Arts and Entertainment Editor
Imagine this: a pantsless comedian dances, bobbing up and down with his left hand firmly on the mic and his right in the air as a producer looks into the booth in horror.
Only something like this viral moment would happen to EDM (electronic dance music) turned hip-hop producer Kenny Beats. This happened on Beats’ own collaborative show with the group Don’t Over Think S*** known as The Cave. After a strong first season growing its cult fanbase, Kenny begins his second season of the show Friday, October 18, with Danny Brown.
I think the thing that makes The Cave such a special show is that you get to see a different side of an artist when they’re making music, which is usually a private thing when being recorded. By creating a show where the beat-making and banter is so heavily documented, I believe it could influence others to try their hand at writing music or beat-making. When it comes down to it, as an avid hip-hop fan myself, I really enjoyed watching and waiting to see who was coming on the show every Friday. I just can’t wait to watch what season two has in store for other fans of the show.
Kenneth Charles Blume III (aka Kenny Beats) is a Connecticut native born on May 10, 1991. He first attended the Berklee College of Music in Boston, which led him to an uncredited internship with record label Cinematic Music Group. This internship allowed him to get his feet in the water producing for current-day hard hitters from the label TDE (Top Dawg Entertainment), such as Schoolboy Q and Ab-Soul. All of that hard work made him an upcoming producer for the rap scene. His most notable collaborative works to date are Vince Staples’ “FM!”, Rico Nasty’s “Anger Management,” and KEY!’s “777.” After these releases he became the sought-after producer he is now in the hip-hop realm.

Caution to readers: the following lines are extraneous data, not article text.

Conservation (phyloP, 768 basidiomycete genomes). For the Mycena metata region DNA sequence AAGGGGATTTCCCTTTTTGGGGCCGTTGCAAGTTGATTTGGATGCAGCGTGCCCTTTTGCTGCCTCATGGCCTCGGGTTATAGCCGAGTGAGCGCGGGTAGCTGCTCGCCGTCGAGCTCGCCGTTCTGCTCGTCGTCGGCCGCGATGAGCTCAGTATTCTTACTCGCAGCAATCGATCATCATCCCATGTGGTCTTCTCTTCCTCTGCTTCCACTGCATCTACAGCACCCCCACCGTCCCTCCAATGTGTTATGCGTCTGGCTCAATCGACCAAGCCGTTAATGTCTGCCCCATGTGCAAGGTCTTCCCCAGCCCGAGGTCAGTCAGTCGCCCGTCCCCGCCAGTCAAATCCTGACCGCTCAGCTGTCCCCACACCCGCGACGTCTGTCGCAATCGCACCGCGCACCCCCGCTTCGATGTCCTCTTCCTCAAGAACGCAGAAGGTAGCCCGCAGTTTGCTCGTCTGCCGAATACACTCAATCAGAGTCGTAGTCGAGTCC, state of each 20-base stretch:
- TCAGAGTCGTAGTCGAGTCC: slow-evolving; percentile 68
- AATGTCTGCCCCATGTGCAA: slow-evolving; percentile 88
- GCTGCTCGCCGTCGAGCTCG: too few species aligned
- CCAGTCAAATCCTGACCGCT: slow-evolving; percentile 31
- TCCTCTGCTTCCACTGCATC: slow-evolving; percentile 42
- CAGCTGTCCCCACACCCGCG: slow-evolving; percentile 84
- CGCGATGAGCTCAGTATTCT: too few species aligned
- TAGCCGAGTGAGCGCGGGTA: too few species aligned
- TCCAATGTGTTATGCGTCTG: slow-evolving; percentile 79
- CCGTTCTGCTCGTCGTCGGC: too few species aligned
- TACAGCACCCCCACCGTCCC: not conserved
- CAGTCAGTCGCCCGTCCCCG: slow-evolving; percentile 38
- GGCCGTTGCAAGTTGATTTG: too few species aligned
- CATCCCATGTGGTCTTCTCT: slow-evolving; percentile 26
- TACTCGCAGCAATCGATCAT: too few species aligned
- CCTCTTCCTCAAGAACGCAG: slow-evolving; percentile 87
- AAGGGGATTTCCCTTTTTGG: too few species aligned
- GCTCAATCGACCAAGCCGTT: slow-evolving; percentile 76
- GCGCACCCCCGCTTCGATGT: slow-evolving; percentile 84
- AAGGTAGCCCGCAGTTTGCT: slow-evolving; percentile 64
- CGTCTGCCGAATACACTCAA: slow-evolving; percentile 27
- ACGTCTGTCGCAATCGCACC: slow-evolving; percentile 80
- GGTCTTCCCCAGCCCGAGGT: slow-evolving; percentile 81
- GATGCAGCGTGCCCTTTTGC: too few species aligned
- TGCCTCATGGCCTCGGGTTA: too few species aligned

The Cave was created earlier this year. The show’s first episode debuted on March 1, 2019, with guest JPEGMAFIA. The show’s format begins with Kenny bringing on a different rap artist each episode (such as Freddie Gibbs, Rico Nasty and Lil Yatchy, to name a few) and having them step up to the mic to deliver a 16 to 32 bar freestyle or verse. The artist raps over a custom instrumental, tailored to whatever they want, that Kenny would make within 10 mins of their wish. In episode six Crip/Rapper Vince Staples said, “I want something toxic, some 808s, no heartbreak at all, black-on-everything crime.” Somehow, Kenny pulled through with mechanical trap high hats, prominent bells and subtle darkened yells. Even after Staples and his girlfriend flashed gang signs throughout the entire video and poked fun at Kenny, this interaction garnered laughs on both sides.
When talking about this show, I can’t mention laughs without mentioning the biggest episode and song to come out of the first season. What I am referring to is episode five with comedian and (barely) rapper Zach Fox, who made it his mission to make everyone slightly uncomfortable as he put Kenny through a series of antics. This is something I believe you need to watch for yourself. However, for a glimpse into the episode, Fox, with his pants around his ankles and wearing a 90’s jacket, a top hat and sunglasses confidently rapped, “I’ma dip my balls into some Thousand Island dressin’, ‘Cause I got depression.” After this hot mess of an episode was released, it got over 3.7 million views. Due to the virality of Fox’s and Kenny’s interaction, they turned Fox’s freestyle into a fully-fledged song. To show that they weren’t making a joke out of mental illness they donated one-fourth of the song’s proceeds to the LGBT charity The Trevor Project (though posts have been removed at the time this was written).
Joseph Guzman can be reached at email@example.com